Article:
After days of student protests, Denver Mayor Michael Hancock announced Monday he will lead a series of conversations on race relations.
Students have walked out of class for four straight school days in protest of recent cases of controversial police tactics against unarmed blacks, and decisions not to prosecute the white officers involved.
On Monday, South High School students marched down Broadway, to the state Capitol and on to East High School where the protests began last week.
Hancock said he heard students loud and clear.
“We heard you. You were effective,” Hancock said. “Now go back to the classroom, do what you have to do to finish the semester strong, and help us by coming to the table … to have these conversations.”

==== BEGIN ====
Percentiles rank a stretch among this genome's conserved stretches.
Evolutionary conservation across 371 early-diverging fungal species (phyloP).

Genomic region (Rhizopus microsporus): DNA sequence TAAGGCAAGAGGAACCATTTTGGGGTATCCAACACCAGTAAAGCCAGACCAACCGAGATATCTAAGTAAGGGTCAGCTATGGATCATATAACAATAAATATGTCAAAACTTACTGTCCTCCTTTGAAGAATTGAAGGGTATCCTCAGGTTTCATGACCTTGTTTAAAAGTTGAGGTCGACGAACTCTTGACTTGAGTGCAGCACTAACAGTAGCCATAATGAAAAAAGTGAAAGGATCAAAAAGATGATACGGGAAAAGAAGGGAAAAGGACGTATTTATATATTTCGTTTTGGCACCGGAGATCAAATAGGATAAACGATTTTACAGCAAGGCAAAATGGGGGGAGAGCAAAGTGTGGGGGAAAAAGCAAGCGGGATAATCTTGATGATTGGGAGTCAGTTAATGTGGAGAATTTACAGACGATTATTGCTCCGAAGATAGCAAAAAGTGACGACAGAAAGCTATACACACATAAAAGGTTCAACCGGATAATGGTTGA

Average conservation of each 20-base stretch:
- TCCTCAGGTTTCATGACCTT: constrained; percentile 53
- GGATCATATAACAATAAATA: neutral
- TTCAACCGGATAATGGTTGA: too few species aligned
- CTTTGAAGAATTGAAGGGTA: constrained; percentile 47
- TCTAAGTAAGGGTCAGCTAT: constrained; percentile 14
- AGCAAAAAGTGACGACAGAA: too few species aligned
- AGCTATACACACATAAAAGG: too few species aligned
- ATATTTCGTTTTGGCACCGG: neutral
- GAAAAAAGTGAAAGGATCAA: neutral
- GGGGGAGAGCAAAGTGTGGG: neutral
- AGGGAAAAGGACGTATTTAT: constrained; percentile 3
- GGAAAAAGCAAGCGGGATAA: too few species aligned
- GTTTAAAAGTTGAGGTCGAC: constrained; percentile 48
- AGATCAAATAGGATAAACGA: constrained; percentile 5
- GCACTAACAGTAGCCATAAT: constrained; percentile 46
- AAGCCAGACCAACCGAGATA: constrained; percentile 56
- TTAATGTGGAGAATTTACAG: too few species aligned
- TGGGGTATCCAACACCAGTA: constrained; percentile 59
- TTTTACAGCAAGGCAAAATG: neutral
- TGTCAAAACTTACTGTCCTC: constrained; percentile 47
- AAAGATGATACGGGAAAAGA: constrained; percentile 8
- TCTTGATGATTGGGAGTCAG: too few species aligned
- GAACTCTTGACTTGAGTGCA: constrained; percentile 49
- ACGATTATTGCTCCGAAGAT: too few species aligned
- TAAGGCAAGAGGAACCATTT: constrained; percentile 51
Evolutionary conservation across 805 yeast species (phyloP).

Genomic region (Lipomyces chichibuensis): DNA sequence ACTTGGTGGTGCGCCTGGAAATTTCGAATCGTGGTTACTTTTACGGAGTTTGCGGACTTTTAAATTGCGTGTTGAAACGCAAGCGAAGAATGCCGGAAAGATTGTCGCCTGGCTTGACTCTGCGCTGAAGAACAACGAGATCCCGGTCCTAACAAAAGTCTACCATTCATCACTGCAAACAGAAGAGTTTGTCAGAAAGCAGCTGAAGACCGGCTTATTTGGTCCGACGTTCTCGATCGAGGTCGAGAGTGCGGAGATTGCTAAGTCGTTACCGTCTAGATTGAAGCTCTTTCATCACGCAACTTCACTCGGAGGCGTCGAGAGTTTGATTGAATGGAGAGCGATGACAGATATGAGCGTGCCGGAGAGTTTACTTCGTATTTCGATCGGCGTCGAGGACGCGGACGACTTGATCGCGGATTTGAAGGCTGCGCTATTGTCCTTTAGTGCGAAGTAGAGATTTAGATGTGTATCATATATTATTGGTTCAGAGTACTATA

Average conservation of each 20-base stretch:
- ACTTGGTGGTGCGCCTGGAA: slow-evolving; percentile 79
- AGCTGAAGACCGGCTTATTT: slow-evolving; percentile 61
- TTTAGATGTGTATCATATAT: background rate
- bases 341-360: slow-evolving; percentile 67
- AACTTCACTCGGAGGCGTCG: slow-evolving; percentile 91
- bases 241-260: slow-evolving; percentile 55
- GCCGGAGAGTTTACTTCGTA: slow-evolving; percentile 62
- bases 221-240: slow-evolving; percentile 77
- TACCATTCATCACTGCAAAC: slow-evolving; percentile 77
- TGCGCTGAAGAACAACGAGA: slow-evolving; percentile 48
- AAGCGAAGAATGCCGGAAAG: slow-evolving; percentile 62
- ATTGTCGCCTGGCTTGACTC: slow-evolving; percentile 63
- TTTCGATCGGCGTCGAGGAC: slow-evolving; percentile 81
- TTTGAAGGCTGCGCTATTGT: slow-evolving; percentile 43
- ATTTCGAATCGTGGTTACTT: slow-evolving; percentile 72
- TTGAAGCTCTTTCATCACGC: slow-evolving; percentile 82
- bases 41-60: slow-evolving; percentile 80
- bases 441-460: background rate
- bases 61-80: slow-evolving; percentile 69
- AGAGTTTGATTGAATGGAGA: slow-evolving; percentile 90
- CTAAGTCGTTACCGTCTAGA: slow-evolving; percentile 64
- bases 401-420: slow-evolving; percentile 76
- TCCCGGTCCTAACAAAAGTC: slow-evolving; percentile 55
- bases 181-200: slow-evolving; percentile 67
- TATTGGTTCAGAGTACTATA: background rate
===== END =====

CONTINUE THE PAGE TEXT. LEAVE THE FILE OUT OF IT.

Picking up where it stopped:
Those conversations will begin Dec. 19, though no details are available just yet. Hancock said a series of smaller forums will lead to larger “general assemblies” around the city. The goal, he said, is to develop a plan of action to address race issues in law enforcement agencies, schools and the city at large.
“This nation, and indeed this city, is once again dealing with age-old challenge of race relations,” Hancock said.
While other cities' police departments have been the target of criticism in recent weeks, Hancock said students he met with Monday morning had good things to say about law enforcement here. Still, he admitted, there's room for improvement between young people and police.
“The message was clear: We can do better,” Hancock said.
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